because by doing so, signal R1 contains as much information about c1 1, i=1, 2, 3, . . . n as is possible. However, it can be easily shown that if a matrix A is constructed such that
 where Ωi=(αi 1, α12, α13 . . . aim), then
 The receiver, thus, has to maximize ΛA(Λ*)T, subject to the constraint ∥Λ∥2=1. The solution to this problem is to choose Λ to be the eigenvector of A which corresponds to the maximum eigenvalue of A. Accordingly, processor 45 develops the matrix A from the values of αij, finds the eigenvalues of A in a conventional manner, selects the maximum eigenvalue of A, and creates the vector Λ. Once A is known, processor 45 develops signals γi for 1=1, 2, 3, . . . , n, (where
 ), and applies them to detector 50. Finally, detector 50 minimizes the metric
 from amongst all possible codewords in a conventional manner. As can be seen, this approach reduces the complexity of decoding by almost a factor of m.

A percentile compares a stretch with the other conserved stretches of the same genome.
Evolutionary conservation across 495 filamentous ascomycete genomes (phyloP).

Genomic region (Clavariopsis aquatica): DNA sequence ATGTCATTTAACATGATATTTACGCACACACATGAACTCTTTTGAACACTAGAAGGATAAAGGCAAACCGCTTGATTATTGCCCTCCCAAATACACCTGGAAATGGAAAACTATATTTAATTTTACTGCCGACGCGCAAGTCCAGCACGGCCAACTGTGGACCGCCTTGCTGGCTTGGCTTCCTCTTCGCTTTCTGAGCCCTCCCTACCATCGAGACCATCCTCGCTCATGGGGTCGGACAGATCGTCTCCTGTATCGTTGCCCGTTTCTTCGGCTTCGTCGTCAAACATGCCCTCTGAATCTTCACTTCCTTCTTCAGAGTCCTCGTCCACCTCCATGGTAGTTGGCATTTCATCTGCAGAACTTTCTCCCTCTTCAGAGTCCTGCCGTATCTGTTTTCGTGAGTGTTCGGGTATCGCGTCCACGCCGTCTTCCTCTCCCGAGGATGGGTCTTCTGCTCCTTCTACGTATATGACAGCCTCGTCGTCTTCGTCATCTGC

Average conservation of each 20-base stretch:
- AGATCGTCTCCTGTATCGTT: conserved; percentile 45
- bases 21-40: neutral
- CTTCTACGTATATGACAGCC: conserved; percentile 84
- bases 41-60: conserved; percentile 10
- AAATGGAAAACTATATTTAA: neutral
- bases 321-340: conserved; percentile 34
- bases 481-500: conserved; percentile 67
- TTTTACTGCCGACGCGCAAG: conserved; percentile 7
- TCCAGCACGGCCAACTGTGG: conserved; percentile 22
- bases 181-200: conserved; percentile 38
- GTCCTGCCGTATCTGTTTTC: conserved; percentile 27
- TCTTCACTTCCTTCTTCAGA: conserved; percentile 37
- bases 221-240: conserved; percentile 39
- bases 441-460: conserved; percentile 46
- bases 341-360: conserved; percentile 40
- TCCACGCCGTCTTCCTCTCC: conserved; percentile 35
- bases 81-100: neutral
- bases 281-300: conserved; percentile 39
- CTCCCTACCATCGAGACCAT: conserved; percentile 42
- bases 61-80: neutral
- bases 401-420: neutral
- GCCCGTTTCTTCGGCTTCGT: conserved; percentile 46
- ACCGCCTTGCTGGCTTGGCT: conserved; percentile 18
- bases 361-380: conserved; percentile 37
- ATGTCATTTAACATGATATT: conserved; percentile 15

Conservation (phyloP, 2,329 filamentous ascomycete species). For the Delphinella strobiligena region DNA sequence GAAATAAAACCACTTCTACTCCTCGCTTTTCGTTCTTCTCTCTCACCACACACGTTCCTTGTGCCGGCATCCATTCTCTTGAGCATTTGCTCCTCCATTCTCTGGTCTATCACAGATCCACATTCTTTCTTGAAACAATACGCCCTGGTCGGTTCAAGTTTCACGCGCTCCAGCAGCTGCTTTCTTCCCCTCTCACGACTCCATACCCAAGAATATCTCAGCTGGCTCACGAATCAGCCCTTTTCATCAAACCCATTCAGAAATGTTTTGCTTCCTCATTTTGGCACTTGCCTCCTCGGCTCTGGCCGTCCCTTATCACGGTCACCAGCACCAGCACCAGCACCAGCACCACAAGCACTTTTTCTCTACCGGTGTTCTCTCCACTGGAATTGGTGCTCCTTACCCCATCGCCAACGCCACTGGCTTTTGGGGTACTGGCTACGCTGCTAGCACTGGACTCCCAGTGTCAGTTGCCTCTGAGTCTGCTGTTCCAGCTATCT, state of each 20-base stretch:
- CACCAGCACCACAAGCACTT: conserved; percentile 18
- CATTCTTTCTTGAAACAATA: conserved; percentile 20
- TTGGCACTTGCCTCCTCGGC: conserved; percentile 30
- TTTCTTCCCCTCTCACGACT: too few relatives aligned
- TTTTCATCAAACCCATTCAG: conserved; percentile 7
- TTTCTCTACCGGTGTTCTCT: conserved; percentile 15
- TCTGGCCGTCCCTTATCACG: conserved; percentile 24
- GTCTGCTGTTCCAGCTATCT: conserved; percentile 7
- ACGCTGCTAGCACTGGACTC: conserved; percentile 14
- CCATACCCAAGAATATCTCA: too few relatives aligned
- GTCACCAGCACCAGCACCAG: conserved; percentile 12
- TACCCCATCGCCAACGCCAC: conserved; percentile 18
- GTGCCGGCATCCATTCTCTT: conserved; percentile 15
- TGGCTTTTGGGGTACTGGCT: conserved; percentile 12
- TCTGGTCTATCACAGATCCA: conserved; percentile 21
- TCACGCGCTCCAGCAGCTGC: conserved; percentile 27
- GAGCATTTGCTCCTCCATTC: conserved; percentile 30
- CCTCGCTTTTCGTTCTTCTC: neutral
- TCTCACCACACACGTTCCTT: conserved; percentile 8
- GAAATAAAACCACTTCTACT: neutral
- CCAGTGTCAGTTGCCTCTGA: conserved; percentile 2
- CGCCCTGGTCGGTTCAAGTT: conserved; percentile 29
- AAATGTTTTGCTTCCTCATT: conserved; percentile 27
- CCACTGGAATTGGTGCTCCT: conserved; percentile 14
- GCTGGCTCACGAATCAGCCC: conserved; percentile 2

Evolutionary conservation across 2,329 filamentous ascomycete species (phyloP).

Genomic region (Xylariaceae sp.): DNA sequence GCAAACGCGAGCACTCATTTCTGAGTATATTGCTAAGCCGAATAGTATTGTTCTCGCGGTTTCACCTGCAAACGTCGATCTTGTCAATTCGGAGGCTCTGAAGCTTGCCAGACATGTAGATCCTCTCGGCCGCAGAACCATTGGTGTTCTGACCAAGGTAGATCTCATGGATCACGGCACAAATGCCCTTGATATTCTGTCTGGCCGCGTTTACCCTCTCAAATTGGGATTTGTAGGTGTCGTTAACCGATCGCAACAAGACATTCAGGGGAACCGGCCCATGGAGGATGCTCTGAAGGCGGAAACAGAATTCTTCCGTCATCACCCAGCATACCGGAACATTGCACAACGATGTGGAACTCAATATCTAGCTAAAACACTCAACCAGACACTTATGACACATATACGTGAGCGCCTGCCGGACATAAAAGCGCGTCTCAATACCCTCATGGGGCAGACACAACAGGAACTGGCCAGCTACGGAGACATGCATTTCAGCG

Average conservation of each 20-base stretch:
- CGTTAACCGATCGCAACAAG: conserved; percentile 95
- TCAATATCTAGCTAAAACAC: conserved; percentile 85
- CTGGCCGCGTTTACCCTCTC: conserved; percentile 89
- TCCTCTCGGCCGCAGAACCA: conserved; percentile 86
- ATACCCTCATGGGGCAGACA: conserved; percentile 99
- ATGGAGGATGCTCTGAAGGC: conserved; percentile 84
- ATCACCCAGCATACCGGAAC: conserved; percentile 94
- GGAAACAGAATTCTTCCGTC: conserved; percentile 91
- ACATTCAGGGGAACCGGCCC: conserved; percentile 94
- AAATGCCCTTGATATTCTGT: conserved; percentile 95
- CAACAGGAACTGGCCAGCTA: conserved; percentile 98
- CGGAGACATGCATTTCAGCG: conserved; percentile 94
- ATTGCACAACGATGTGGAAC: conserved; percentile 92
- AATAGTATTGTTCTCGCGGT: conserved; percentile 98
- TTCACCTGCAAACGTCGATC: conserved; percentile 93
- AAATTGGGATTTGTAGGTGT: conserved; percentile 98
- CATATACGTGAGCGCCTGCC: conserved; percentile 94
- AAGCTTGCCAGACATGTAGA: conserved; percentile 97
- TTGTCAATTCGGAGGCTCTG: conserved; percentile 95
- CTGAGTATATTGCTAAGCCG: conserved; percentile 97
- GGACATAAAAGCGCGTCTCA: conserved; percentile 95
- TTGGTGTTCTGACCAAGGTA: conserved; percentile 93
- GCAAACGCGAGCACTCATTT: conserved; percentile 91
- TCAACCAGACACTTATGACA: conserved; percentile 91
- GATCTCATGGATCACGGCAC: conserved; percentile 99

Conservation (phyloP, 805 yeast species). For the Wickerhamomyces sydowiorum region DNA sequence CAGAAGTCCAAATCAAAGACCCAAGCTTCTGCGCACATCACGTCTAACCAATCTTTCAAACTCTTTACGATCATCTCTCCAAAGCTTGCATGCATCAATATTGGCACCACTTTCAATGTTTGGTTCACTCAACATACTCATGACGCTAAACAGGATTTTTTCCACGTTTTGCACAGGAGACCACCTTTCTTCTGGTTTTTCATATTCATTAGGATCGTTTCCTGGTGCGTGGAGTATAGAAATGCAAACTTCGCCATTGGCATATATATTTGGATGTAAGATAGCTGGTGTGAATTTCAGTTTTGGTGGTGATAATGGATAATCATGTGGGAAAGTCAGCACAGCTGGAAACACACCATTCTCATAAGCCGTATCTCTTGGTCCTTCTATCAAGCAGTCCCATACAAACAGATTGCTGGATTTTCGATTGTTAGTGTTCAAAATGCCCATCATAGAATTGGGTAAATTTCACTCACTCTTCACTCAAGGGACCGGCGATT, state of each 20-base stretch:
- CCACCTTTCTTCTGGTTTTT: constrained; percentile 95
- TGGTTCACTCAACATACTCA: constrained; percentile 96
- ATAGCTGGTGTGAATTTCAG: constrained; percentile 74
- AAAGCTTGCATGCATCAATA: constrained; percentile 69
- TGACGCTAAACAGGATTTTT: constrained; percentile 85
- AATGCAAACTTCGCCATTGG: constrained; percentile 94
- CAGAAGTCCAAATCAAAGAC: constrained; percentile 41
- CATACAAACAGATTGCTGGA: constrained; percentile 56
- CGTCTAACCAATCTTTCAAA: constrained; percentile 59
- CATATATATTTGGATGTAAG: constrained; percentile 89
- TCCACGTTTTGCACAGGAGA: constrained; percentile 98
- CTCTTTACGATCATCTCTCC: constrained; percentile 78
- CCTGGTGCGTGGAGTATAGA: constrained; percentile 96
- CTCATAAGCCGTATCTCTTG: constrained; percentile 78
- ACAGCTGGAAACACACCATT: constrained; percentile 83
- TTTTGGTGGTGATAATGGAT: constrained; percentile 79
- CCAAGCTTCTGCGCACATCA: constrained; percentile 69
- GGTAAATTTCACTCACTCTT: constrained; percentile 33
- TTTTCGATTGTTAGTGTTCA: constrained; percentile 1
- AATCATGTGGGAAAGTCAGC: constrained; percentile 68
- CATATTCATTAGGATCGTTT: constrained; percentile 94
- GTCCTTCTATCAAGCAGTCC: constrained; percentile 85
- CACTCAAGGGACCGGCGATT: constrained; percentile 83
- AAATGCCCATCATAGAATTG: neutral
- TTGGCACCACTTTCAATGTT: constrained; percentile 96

FIG. 1 depicts separate multipliers to multiply received signals by multiplication factors λi, and it depicts separate blocks for elements 30, 40, 45, and 50. It should be understood, however, that different embodiments are also possible. For example, it is quite conventional to incorporate all of the above-mentioned elements in a single special purpose processor, or in a single stored program controlled processor (or a small number of processors). Other modifications and improvements may also be incorporated, without departing from the spirit and scope of the invention, which is defined in the following claims.
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|International Classification||H04B7/08, H04B7/04, H04L1/00, H04L1/06|
|Cooperative Classification||H04L1/0612, H04L1/0631, H04L1/0054, H04B7/0848, H04B7/04, H04B7/0854|
|European Classification||H04B7/08C4J2, H04B7/04, H04L1/00B5L, H04L1/06M, H04L1/06T5|
|Apr 22, 2005||AS||Assignment|
Owner name: CINGULAR WIRLEESS II, LLC,GEORGIA
Free format text: ASSIGNMENT OF ASSIGNORS INTEREST;ASSIGNOR:CINGULAR WIRELESS II, INC.;REEL/FRAME:017546/0612
Effective date: 20041027
Owner name: CINGULAR WIRELESS II, INC.,GEORGIA
Free format text: ASSIGNMENT OF ASSIGNORS INTEREST;ASSIGNOR:NEW CINGULAR WIRELESS SERVICES, INC. F/K/A AT&T WIRELESS SERVICES, INC.;REEL/FRAME:017555/0711
Effective date: 20041027
|Mar 29, 2006||AS||Assignment|
Owner name: CINGULAR WIRELESS II, LLC,GEORGIA
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|Jul 24, 2008||AS||Assignment|
Owner name: AT&T MOBILITY II, LLC, GEORGIA